Vancouver oil tanker bylaw could run aground in legal waters
The City of Vancouver could face two choices in connection with council’s decision on May 2 with respect to pipeline operators and oil tankers using the Burrard Inlet.
It may have to either eventually back away from a face-off with Big Oil because of constitutional issues, or stay true to its avowed principles by going to court, according to a UBC associate law professor.
Ian Townsend-Gault explained the ramifications of council’s move to direct staff to prepare a bylaw requiring pipeline operators and tanker companies to carry enough liability insurance to compensate the city and local businesses in case of an oil spill.
In a phone interview today (May 4), Townsend-Gault noted first of all that he shares the city’s concerns about the potential effects of increasing the traffic of oil through the Burrard Inlet.
However, as a professor who teaches and researches international law and maritime-related subjects, he’s cognizant about the problems relating to having a bylaw as envisioned by council. Pipelines that cross provincial boundaries and tanker traffic are federally-regulated activities.
“I just see constitutional questions,” Townsend-Gault told the Straight. “I could see the companies saying, ‘We’re not doing this.’ And people going to court and huge court fights and lots of battles in the courts and legal expenses. I would have great doubts whether the city could do this.”
According to the UBC professor, council’s move “could be largely symbolic”.
“The companies will resist this,” Townsend-Gault said. “Therefore, either the city will have to back off, or the city has to go to court, and it could take years and could cost millions in legal expenses.”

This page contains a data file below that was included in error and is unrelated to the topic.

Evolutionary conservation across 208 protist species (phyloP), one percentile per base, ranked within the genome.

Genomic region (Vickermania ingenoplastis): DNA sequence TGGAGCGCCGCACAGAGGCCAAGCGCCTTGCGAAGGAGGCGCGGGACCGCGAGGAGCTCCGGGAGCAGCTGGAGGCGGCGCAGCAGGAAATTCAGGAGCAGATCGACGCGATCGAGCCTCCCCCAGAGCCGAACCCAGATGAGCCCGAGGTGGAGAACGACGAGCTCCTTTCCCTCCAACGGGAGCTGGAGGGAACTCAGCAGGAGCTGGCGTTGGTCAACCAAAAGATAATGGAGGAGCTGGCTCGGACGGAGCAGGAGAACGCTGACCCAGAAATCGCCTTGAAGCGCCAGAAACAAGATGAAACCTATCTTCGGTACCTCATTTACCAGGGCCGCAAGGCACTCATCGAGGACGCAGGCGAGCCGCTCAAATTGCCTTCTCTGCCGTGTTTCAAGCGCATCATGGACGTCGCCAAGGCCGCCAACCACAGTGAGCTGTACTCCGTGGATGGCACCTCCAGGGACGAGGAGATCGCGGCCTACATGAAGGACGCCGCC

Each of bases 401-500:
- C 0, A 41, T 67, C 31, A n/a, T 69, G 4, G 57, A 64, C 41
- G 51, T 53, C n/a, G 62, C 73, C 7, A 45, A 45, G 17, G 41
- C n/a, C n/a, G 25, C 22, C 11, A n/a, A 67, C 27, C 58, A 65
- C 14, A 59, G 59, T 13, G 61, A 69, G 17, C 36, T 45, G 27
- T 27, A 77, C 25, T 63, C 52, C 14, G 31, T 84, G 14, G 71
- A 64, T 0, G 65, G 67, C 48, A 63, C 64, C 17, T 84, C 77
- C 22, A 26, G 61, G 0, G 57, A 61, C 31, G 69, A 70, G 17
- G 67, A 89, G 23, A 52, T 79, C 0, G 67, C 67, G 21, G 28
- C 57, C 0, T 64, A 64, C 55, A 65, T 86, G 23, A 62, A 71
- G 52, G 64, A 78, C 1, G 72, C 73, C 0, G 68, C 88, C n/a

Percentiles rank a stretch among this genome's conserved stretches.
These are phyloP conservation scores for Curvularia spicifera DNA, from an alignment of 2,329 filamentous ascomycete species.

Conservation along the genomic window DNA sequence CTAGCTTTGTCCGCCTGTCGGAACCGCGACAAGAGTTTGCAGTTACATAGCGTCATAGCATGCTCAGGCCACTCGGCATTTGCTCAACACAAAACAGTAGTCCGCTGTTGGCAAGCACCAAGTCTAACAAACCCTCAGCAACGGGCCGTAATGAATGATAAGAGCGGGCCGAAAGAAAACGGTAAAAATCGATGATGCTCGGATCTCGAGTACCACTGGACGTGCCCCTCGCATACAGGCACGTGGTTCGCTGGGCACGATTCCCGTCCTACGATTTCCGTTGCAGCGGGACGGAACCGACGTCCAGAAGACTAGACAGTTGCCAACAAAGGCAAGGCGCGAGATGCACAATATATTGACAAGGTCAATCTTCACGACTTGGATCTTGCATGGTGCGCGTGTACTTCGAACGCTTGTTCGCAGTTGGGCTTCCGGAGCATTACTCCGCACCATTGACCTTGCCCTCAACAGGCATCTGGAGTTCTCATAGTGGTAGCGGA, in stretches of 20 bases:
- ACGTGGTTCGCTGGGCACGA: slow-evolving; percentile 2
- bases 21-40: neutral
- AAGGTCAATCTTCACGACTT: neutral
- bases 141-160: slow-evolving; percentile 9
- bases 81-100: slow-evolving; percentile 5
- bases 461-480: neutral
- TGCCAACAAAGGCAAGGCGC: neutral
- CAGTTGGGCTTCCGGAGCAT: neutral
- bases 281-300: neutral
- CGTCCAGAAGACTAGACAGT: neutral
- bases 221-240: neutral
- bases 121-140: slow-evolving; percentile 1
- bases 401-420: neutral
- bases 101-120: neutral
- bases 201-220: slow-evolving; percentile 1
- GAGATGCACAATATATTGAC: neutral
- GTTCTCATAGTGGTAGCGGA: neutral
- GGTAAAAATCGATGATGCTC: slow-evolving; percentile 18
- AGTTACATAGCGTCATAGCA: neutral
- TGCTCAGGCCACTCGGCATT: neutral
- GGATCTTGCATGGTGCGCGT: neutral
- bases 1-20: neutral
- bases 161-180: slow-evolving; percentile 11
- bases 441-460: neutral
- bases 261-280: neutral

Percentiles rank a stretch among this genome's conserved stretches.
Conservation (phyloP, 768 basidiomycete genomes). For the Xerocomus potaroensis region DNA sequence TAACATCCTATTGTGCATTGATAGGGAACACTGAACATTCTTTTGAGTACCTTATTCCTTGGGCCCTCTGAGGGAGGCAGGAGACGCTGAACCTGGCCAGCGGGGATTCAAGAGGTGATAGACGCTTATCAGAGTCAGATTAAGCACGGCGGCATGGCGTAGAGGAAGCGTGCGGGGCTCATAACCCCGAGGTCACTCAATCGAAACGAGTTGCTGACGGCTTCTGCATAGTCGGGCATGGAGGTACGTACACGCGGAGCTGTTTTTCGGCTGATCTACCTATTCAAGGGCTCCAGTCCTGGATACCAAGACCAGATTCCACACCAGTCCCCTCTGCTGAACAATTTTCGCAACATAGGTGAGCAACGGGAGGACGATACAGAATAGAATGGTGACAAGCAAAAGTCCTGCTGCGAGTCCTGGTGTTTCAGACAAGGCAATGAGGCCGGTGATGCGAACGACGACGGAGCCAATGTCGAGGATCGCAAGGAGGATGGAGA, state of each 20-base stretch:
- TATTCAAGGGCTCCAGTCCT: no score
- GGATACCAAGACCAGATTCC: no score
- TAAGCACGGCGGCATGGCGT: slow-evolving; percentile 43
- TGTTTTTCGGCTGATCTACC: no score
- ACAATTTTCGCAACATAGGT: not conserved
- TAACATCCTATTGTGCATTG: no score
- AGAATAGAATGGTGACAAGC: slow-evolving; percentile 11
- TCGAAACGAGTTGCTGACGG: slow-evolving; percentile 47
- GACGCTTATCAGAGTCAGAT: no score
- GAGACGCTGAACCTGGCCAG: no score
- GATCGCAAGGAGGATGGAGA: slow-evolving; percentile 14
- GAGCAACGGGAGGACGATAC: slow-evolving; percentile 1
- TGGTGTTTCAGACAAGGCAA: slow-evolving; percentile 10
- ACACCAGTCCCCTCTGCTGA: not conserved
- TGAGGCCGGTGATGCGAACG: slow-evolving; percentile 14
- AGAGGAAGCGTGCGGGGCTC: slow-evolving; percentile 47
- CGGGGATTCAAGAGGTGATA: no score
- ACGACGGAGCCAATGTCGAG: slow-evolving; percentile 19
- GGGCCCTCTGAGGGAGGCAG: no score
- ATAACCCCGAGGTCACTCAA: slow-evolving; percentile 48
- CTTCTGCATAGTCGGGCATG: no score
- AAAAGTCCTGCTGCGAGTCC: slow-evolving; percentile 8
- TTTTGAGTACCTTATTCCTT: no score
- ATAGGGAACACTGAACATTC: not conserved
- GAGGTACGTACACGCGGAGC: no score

He acknowledged that there’s “not many” legal tools cities can employ over federally-regulated activities.
However, cities can assert politically that they want to be heard in decision-making processes.
“It means that there has to be some dialogue about this,” Townsend-Gault said. “It means that the province and the federal government and the city need to be together to discuss what’s going on here.”
According to Townsend-Gault, the potential dangers of increasing oil traffic through the Burrard Inlet cannot be ignored.
“There are examples where ships—well-manned, well-equipped, and so on—something has gone wrong with them,” he said.
In a phone interview on May 2, City of North Vancouver mayor Darrell Mussatto said that he and his council are watching what Vancouver does.
According to Mussatto, his city is eager to “work with Vancouver to have similar bylaws”.
However, the North Vancouver mayor also recognizes that there are legal problems associated with this.
“Good question,” Mussatto told the Straight when asked whether such bylaws can be enforced. “I heard that their [City of Vancouver] lawyers said that there was some ability to enforce such bylaw. Unfortunately, provincial and federal regulations supersede municipal regulation. So it might be…more difficult.”